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Theory of neuronal spike densities for synchronous activity in cortical feed-forward networks

Synchronization of spiking activity in neuronal networks of the cortex has been proposed as a mechanism underlying higher brain functions. This idea is challenged by ongoing cortical activity generating large fluctuations in synaptic input, causing the neurons to operate in a noisy environment. The propagation of synchronized spiking in feed-forward subnetworks ("synfire chains") has been studied to demonstrate the feasibility of precise spike timing [1]. However, the theoretical analysis of even this toy model is impeded by the intricacy of calculating the distribution of spike times in response to time-dependent inputs. Therefore, most quantitative results rely on simulations or semi-numerical methods, and insight into the structure of the dynamics is limited. Recently [2], we showed that for a biophysically plausible integrate-and-fire neuron model the probability of emitting a response spike is concentrated on the rising phase of the membrane potential transient caused by synchronous input and that during this time the instantaneous spiking rate is governed by the derivative of this transient. These observations were confirmed by an ad hoc calculation of the neuron's spike density. A corresponding instantaneous rate model enabled us to investigate the synchronization dynamics analytically. Inherent to the approach, the theory for the spike density breaks down at the peak of the membrane potential transient and during its descent. Meanwhile based on an exact series expression for the first passage time density of differentiable random processes (Wiener-Rice series) new successful approximations have been presented [3]. Here, we use the first term of the series to approximate the spike density of a stochastic integrate-and-fire neuron model receiving time-dependent input.

The figure displays the densities of response spikes for four characteristic input parameters describing synchronous activity in feed-forward subnetworks (vertical: number of input spikes; horizontal: temporal dispersion of the input). Extending [2], the results of the new approximation (blue curves) are valid during the rising and the descending phase of the membrane potential transient and are in excellent agreement with the simulation results (gray curves). While in the earlier theory the relationship between output and input dispersion is independent of the amplitude of the input, the new theory resolves this degeneracy; it also holds in the less synchronized and subthreshold regime. We finally have a theory at hand covering the full dynamical range of synchronized spiking in cortical feed-forward networks. The approximation is valid for a wide range of relative time constants. In conclusion, our work provides a more fundamental theory for the earlier findings. The method has the potential to be applied to other time-dependent problems in computational neuroscience.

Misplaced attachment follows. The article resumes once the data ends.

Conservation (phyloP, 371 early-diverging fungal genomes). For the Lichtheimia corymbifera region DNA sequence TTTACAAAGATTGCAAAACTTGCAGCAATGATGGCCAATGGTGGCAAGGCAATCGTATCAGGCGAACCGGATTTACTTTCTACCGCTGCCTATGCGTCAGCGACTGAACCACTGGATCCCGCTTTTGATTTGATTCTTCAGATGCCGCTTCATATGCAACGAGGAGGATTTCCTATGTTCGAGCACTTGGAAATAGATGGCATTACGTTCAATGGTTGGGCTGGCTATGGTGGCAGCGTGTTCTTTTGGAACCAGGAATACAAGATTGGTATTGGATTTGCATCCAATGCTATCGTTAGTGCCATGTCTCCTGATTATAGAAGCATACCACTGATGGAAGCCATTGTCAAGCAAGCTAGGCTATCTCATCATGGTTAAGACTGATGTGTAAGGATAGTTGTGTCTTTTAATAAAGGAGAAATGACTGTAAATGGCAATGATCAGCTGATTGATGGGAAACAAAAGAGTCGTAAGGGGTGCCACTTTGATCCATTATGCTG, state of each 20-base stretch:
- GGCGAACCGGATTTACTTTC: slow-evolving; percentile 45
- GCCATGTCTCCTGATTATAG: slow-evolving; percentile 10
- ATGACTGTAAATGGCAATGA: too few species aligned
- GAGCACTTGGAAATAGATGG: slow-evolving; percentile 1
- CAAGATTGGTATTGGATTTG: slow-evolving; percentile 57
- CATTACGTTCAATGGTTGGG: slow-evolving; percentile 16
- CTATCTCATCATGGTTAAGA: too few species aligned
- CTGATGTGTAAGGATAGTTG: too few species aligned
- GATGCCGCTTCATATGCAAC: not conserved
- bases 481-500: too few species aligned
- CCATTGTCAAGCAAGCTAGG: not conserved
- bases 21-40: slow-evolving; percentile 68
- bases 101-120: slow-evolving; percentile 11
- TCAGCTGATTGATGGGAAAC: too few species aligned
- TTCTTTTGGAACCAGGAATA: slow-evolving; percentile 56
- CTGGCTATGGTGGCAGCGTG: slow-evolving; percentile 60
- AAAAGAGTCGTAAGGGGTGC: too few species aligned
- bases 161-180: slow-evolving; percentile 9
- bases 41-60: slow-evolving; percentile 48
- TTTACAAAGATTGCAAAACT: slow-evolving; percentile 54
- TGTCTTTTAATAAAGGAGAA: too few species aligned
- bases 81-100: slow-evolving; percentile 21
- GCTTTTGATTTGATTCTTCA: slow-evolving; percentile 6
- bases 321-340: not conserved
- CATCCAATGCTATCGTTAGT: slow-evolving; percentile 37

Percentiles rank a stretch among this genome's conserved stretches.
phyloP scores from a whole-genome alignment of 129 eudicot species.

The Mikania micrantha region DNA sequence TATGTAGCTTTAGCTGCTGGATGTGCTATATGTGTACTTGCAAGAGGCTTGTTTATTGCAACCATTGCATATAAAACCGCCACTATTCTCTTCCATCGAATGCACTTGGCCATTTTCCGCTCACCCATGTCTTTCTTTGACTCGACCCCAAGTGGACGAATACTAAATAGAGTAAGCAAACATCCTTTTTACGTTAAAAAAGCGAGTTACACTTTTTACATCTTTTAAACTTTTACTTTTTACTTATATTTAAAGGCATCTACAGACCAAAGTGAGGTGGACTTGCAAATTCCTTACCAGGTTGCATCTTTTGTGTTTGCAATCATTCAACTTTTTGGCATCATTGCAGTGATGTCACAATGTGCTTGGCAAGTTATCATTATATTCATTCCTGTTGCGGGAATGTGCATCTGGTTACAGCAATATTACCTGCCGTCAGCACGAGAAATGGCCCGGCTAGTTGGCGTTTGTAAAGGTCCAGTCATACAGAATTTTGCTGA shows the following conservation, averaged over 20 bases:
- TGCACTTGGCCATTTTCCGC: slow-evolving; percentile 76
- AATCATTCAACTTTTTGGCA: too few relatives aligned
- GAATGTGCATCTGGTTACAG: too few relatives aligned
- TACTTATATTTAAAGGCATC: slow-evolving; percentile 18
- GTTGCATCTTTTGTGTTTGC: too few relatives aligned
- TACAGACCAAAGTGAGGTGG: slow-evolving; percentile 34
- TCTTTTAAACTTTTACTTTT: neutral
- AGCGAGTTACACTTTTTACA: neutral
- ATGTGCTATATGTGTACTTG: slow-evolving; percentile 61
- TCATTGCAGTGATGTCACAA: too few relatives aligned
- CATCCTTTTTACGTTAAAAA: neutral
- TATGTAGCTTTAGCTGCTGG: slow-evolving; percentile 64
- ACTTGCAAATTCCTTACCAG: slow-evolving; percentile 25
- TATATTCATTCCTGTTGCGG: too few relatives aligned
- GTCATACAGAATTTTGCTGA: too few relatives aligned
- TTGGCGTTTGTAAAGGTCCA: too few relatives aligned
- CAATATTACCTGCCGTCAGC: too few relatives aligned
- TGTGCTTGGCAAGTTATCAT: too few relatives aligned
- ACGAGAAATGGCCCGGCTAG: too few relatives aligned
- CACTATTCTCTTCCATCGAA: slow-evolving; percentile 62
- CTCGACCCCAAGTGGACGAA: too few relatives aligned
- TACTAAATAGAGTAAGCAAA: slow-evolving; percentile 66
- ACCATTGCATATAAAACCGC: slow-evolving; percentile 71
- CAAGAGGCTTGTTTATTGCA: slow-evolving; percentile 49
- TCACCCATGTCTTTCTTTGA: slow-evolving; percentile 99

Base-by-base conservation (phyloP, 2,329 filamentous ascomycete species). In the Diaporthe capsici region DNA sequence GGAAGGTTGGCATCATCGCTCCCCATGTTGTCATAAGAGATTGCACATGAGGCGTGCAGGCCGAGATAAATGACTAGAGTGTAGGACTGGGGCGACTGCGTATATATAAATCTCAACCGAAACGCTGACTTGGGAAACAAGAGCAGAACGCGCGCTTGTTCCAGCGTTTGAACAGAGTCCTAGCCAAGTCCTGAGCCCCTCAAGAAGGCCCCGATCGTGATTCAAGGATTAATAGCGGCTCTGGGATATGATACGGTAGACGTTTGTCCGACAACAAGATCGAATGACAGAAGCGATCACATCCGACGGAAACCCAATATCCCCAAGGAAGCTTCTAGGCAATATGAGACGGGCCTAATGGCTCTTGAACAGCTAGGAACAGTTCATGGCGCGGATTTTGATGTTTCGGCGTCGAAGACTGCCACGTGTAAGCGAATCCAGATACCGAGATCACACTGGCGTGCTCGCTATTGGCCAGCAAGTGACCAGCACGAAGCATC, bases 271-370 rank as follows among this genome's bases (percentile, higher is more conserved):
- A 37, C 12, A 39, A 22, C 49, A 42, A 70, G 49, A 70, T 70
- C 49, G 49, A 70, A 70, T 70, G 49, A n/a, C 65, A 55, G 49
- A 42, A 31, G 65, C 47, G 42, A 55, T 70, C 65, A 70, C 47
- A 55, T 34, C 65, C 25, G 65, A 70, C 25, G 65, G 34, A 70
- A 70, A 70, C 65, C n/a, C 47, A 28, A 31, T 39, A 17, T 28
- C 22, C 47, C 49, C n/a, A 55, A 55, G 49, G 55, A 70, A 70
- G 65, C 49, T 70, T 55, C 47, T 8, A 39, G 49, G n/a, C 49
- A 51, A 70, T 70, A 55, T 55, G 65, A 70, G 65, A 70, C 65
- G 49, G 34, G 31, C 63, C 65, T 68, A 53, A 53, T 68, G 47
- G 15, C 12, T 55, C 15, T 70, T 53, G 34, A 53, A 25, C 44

Figure 1
figure 1

Comparison of theoretical (blue) and simulated (gray) spike density of a population of leaky integrate-and-fire neurons in response to transient excitatory synaptic input caused by synchronous activity of presynaptic neurons. In the four panels, the number of input spikes decreases from top (95) to bottom (50) and their temporal precision from left (1 ms) to right (5 ms). The vertical axes are individually scaled.


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Partially funded by DIP F1.2, BMBF Grant 01GQ0420 to the Bernstein Center for Computational Neuroscience Freiburg, EU Grant 15879 (FACETS), and German National Academic Foundation.

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Correspondence to Markus Diesmann.

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Open Access This article is published under license to BioMed Central Ltd. This is an Open Access article is distributed under the terms of the Creative Commons Attribution License ( ), which permits unrestricted use, distribution, and reproduction in any medium, provided the original work is properly cited.

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Goedeke, S., Schwalger, T. & Diesmann, M. Theory of neuronal spike densities for synchronous activity in cortical feed-forward networks. BMC Neurosci 9 (Suppl 1), P143 (2008).

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